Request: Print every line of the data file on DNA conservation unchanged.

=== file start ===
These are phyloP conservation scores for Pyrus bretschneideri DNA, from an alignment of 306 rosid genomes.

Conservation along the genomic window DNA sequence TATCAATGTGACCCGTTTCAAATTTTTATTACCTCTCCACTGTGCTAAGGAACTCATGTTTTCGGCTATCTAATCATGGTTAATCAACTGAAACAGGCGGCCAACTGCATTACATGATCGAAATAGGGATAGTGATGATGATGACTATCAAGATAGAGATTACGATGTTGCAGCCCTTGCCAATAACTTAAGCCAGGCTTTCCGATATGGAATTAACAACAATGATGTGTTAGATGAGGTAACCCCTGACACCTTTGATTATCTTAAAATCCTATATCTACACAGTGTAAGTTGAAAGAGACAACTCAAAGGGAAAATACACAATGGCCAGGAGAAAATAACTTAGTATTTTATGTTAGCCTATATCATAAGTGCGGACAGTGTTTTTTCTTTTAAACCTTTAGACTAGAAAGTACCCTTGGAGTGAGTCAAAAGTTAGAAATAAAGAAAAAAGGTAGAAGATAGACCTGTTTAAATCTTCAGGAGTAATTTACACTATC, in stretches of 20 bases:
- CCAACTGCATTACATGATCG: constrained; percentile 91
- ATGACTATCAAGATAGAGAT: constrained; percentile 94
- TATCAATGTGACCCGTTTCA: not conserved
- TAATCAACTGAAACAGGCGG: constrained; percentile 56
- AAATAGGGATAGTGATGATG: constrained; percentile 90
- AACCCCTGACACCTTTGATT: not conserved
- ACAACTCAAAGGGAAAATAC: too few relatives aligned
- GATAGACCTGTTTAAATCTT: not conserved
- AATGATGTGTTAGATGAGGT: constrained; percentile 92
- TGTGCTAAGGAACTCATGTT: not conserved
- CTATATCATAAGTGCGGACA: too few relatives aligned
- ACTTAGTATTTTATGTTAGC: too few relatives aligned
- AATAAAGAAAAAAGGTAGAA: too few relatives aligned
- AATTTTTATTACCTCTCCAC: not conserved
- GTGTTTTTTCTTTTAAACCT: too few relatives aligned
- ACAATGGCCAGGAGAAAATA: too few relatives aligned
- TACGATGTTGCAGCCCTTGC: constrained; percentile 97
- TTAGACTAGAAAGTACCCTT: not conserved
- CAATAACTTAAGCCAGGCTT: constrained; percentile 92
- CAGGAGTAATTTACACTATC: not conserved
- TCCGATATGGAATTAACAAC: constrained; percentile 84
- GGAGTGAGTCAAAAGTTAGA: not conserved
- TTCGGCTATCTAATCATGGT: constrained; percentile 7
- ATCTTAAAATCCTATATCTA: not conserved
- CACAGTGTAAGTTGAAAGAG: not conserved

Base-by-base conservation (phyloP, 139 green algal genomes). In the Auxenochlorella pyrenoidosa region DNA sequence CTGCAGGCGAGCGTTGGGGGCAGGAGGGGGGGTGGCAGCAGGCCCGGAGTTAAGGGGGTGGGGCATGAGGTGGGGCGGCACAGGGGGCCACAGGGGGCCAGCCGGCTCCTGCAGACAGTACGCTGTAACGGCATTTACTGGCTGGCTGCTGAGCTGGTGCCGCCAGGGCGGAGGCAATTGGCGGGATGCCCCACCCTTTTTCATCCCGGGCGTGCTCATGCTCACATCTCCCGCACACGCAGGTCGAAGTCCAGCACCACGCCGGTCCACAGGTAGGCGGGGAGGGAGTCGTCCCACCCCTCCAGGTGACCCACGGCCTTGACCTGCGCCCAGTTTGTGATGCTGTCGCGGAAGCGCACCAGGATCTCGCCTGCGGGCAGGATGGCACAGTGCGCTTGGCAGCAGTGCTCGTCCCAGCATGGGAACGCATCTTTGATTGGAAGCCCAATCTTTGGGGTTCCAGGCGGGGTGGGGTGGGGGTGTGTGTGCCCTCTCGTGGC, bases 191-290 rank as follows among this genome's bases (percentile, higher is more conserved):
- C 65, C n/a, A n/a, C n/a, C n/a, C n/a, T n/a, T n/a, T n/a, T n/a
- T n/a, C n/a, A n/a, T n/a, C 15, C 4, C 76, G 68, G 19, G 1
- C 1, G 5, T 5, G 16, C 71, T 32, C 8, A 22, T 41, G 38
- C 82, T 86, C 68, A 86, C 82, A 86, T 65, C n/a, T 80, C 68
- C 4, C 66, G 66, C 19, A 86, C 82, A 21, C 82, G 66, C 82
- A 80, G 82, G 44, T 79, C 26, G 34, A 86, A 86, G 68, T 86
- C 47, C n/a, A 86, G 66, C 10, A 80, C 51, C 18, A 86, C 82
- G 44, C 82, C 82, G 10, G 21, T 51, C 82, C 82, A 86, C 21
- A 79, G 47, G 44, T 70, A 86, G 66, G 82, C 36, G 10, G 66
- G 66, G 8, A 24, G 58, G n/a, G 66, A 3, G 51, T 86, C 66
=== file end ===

These are phyloP conservation scores for Pyrus bretschneideri DNA, from an alignment of 306 rosid genomes.

Conservation along the genomic window DNA sequence TATCAATGTGACCCGTTTCAAATTTTTATTACCTCTCCACTGTGCTAAGGAACTCATGTTTTCGGCTATCTAATCATGGTTAATCAACTGAAACAGGCGGCCAACTGCATTACATGATCGAAATAGGGATAGTGATGATGATGACTATCAAGATAGAGATTACGATGTTGCAGCCCTTGCCAATAACTTAAGCCAGGCTTTCCGATATGGAATTAACAACAATGATGTGTTAGATGAGGTAACCCCTGACACCTTTGATTATCTTAAAATCCTATATCTACACAGTGTAAGTTGAAAGAGACAACTCAAAGGGAAAATACACAATGGCCAGGAGAAAATAACTTAGTATTTTATGTTAGCCTATATCATAAGTGCGGACAGTGTTTTTTCTTTTAAACCTTTAGACTAGAAAGTACCCTTGGAGTGAGTCAAAAGTTAGAAATAAAGAAAAAAGGTAGAAGATAGACCTGTTTAAATCTTCAGGAGTAATTTACACTATC, in stretches of 20 bases:
- CCAACTGCATTACATGATCG: constrained; percentile 91
- ATGACTATCAAGATAGAGAT: constrained; percentile 94
- TATCAATGTGACCCGTTTCA: not conserved
- TAATCAACTGAAACAGGCGG: constrained; percentile 56
- AAATAGGGATAGTGATGATG: constrained; percentile 90
- AACCCCTGACACCTTTGATT: not conserved
- ACAACTCAAAGGGAAAATAC: too few relatives aligned
- GATAGACCTGTTTAAATCTT: not conserved
- AATGATGTGTTAGATGAGGT: constrained; percentile 92
- TGTGCTAAGGAACTCATGTT: not conserved
- CTATATCATAAGTGCGGACA: too few relatives aligned
- ACTTAGTATTTTATGTTAGC: too few relatives aligned
- AATAAAGAAAAAAGGTAGAA: too few relatives aligned
- AATTTTTATTACCTCTCCAC: not conserved
- GTGTTTTTTCTTTTAAACCT: too few relatives aligned
- ACAATGGCCAGGAGAAAATA: too few relatives aligned
- TACGATGTTGCAGCCCTTGC: constrained; percentile 97
- TTAGACTAGAAAGTACCCTT: not conserved
- CAATAACTTAAGCCAGGCTT: constrained; percentile 92
- CAGGAGTAATTTACACTATC: not conserved
- TCCGATATGGAATTAACAAC: constrained; percentile 84
- GGAGTGAGTCAAAAGTTAGA: not conserved
- TTCGGCTATCTAATCATGGT: constrained; percentile 7
- ATCTTAAAATCCTATATCTA: not conserved
- CACAGTGTAAGTTGAAAGAG: not conserved

Base-by-base conservation (phyloP, 139 green algal genomes). In the Auxenochlorella pyrenoidosa region DNA sequence CTGCAGGCGAGCGTTGGGGGCAGGAGGGGGGGTGGCAGCAGGCCCGGAGTTAAGGGGGTGGGGCATGAGGTGGGGCGGCACAGGGGGCCACAGGGGGCCAGCCGGCTCCTGCAGACAGTACGCTGTAACGGCATTTACTGGCTGGCTGCTGAGCTGGTGCCGCCAGGGCGGAGGCAATTGGCGGGATGCCCCACCCTTTTTCATCCCGGGCGTGCTCATGCTCACATCTCCCGCACACGCAGGTCGAAGTCCAGCACCACGCCGGTCCACAGGTAGGCGGGGAGGGAGTCGTCCCACCCCTCCAGGTGACCCACGGCCTTGACCTGCGCCCAGTTTGTGATGCTGTCGCGGAAGCGCACCAGGATCTCGCCTGCGGGCAGGATGGCACAGTGCGCTTGGCAGCAGTGCTCGTCCCAGCATGGGAACGCATCTTTGATTGGAAGCCCAATCTTTGGGGTTCCAGGCGGGGTGGGGTGGGGGTGTGTGTGCCCTCTCGTGGC, bases 191-290 rank as follows among this genome's bases (percentile, higher is more conserved):
- C 65, C n/a, A n/a, C n/a, C n/a, C n/a, T n/a, T n/a, T n/a, T n/a
- T n/a, C n/a, A n/a, T n/a, C 15, C 4, C 76, G 68, G 19, G 1
- C 1, G 5, T 5, G 16, C 71, T 32, C 8, A 22, T 41, G 38
- C 82, T 86, C 68, A 86, C 82, A 86, T 65, C n/a, T 80, C 68
- C 4, C 66, G 66, C 19, A 86, C 82, A 21, C 82, G 66, C 82
- A 80, G 82, G 44, T 79, C 26, G 34, A 86, A 86, G 68, T 86
- C 47, C n/a, A 86, G 66, C 10, A 80, C 51, C 18, A 86, C 82
- G 44, C 82, C 82, G 10, G 21, T 51, C 82, C 82, A 86, C 21
- A 79, G 47, G 44, T 70, A 86, G 66, G 82, C 36, G 10, G 66
- G 66, G 8, A 24, G 58, G n/a, G 66, A 3, G 51, T 86, C 66